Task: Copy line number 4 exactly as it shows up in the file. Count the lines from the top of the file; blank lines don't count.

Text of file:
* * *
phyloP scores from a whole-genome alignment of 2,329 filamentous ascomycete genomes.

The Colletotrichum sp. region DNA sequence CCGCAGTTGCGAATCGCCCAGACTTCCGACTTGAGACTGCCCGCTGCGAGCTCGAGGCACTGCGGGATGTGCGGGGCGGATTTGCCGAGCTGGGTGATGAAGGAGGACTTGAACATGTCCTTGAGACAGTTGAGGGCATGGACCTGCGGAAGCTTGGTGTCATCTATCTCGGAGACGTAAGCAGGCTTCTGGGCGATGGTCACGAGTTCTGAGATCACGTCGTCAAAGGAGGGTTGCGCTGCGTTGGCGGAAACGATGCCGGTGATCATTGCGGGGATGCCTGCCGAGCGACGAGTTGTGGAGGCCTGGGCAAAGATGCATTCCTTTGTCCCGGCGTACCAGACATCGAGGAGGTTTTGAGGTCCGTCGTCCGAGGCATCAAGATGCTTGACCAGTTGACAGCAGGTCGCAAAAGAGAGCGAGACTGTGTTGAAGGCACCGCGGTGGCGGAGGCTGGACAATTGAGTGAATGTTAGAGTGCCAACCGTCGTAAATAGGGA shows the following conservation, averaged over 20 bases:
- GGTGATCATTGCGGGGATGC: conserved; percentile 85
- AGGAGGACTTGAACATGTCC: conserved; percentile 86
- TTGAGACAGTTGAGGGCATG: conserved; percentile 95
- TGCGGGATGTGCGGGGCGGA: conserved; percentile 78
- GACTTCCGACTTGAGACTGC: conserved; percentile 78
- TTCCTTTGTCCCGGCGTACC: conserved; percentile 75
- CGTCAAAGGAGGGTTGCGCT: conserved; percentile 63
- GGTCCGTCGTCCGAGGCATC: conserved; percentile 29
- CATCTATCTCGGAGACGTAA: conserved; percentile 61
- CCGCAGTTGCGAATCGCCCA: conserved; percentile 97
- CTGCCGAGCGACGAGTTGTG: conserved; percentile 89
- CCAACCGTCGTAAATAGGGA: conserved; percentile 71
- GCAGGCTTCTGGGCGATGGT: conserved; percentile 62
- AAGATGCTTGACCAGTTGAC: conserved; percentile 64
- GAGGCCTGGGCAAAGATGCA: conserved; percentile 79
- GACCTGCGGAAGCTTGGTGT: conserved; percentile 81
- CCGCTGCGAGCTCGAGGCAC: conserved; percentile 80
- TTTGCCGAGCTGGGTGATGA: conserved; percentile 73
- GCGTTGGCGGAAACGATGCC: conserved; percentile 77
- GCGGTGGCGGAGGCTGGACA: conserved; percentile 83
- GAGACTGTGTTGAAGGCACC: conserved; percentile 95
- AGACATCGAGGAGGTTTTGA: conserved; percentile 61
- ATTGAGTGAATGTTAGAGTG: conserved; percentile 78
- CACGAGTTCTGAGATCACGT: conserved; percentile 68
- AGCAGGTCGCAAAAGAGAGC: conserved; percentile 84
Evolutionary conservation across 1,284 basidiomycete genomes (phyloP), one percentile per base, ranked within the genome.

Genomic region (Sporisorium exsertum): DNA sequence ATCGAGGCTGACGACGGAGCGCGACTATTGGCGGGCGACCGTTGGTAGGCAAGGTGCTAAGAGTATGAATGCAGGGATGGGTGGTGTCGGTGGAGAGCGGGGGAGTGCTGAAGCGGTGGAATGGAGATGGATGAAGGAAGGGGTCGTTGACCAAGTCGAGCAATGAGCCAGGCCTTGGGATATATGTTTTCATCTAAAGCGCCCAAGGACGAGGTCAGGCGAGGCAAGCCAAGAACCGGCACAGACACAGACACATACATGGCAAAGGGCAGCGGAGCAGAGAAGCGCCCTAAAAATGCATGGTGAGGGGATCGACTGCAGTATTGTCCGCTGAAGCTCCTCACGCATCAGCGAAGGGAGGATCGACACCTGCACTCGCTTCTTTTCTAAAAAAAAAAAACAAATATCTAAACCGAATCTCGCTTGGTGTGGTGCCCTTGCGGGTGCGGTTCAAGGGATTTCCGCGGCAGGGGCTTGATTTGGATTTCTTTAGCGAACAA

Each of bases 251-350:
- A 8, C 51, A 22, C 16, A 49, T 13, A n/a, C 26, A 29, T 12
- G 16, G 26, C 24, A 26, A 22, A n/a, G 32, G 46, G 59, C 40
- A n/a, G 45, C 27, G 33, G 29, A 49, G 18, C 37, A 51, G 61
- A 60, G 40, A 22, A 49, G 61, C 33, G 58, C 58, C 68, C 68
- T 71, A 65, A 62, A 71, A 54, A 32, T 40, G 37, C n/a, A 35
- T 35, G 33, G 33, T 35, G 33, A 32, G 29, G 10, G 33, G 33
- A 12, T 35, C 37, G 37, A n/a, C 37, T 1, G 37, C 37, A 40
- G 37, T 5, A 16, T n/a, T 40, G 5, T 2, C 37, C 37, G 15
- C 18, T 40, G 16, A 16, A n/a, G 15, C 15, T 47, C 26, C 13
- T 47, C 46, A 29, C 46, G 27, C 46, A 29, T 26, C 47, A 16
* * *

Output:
- AGGAGGACTTGAACATGTCC: conserved; percentile 86